What is Management by Objectives ?
Management by Objectives (MBO) is a personnel management technique where managers and employees work together to set, record and monitor goals for a specific period of time. Organizational goals and planning flow top-down through the organization and are translated into personal goals for organizational members. The technique was first championed by management expert Peter Drucker and became commonly used in the 1960s.
Management by objectives process
Goal Setting: First and foremost, the long term goals of the organization are defined, such as its strategic intent, vision, mission and goals. Once these are formulated, the management then decides specific objectives to be attained within the given time frame.
Action Plan: Action plan refers to the way through which the objectives are achieved. It provides direction regarding how the objectives can be achieved, as in what is to be done, what steps are to be followed, etc.
Performance Appraisal: Last but not the least, at this stage, a comparison is made between actual and predetermined standards. These objectives acts as a basis for reviewing the progress.
MBO, is directed towards raising the performance level of the organization by conspiciosly identifying the measurable goals and end results, which are agreed to the management as well as employees of the organization. Thereafter, the employees participate in formulating the action plan and strategy for the attainment of the goals.
The core concept of MBO is planning, which means that an organization and its members are not merely reacting to events and problems but are instead being proactive. MBO requires that employees set measurable personal goals based upon the organizational goals. For example, a goal for a civil engineer may be to complete the infrastructure of a housing division within the next twelve months. The personal goal aligns with the organizational goal of completing the subdivision.
MBO is a supervised and managed activity so that all of the individual goals can be coordinated to work towards the overall organizational goal. You can think of an individual personal goal as one piece of a puzzle that must fit together with all of the other pieces to form the complete puzzle: the organizational goal. Goals are set down in writing annually and are continually monitored by managers to check progress. Rewards are based upon goal achievement.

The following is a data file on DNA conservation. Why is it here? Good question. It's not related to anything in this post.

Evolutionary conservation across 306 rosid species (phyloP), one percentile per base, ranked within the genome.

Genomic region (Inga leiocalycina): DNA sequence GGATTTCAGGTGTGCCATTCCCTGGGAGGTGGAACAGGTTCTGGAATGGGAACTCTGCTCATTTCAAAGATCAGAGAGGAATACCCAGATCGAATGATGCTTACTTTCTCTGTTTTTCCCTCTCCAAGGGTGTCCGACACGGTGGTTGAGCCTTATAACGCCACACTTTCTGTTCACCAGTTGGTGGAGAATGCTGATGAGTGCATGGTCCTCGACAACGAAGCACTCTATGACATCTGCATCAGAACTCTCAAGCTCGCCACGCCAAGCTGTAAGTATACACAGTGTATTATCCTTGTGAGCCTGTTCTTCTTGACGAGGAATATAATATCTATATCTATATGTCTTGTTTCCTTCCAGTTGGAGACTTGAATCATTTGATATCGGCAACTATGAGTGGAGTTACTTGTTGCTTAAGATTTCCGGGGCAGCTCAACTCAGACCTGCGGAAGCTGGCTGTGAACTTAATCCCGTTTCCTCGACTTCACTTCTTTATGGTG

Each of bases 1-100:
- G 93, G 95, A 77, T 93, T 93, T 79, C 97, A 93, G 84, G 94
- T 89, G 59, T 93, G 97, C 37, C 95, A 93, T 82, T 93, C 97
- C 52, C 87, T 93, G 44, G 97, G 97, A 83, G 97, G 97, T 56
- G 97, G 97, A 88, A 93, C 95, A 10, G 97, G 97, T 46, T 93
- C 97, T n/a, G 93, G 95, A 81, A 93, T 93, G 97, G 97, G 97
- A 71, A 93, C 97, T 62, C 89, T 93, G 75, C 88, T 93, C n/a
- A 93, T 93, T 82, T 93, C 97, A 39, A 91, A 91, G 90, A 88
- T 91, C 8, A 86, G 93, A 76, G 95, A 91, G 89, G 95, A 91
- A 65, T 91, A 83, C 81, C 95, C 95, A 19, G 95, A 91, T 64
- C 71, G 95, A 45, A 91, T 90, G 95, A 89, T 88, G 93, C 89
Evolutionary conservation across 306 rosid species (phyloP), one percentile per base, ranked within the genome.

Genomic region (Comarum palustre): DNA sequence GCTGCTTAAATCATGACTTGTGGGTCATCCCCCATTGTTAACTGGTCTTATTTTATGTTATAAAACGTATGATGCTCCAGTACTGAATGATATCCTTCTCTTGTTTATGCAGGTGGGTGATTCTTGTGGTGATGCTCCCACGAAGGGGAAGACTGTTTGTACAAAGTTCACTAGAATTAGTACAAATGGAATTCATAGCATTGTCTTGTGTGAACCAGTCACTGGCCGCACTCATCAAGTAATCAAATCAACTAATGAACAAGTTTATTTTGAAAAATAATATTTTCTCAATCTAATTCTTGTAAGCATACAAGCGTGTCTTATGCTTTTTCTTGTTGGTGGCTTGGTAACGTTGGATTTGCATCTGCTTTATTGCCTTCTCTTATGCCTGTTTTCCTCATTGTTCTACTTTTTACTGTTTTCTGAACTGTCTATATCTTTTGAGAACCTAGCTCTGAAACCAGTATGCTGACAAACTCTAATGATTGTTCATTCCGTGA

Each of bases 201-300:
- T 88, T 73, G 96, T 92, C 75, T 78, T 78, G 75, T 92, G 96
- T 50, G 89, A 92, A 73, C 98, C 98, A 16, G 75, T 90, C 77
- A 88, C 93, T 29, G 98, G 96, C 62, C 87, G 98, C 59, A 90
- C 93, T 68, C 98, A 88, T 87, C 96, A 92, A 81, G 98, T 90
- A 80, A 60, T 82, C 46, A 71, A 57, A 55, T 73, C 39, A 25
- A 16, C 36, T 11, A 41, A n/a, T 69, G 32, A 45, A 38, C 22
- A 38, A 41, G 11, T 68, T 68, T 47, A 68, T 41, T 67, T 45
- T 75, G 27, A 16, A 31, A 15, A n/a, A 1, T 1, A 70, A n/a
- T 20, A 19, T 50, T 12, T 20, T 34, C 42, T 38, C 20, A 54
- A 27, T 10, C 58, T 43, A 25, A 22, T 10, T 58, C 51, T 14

MBO has some distinct advantages. It provides a means to identify and plan for the achievement of goals. If you don't know what your goals are, you will not be able to achieve them. Planning permits proactive behavior and a disciplined approach to goal achievement. It also allows you to prepare for contingencies and roadblocks that may hinder the plan. Goals are measurable so that they can be assessed and adjusted easily. Organizations can also gain more efficiency, save resources, and increase organizational morale if goals are properly set, managed, and achieved.
Understanding Management by Objectives
Management by objectives (MBO) is the establishment of a management information system to compare actual performance and achievements to the defined objectives. Practitioners claim that the major benefits of MBO are that it improves employee motivation and commitment and allows for better communication between management and employees. However, a cited weakness of MBO is that it unduly emphasizes the setting of goals to attain objectives, rather than working on a systematic plan to do so.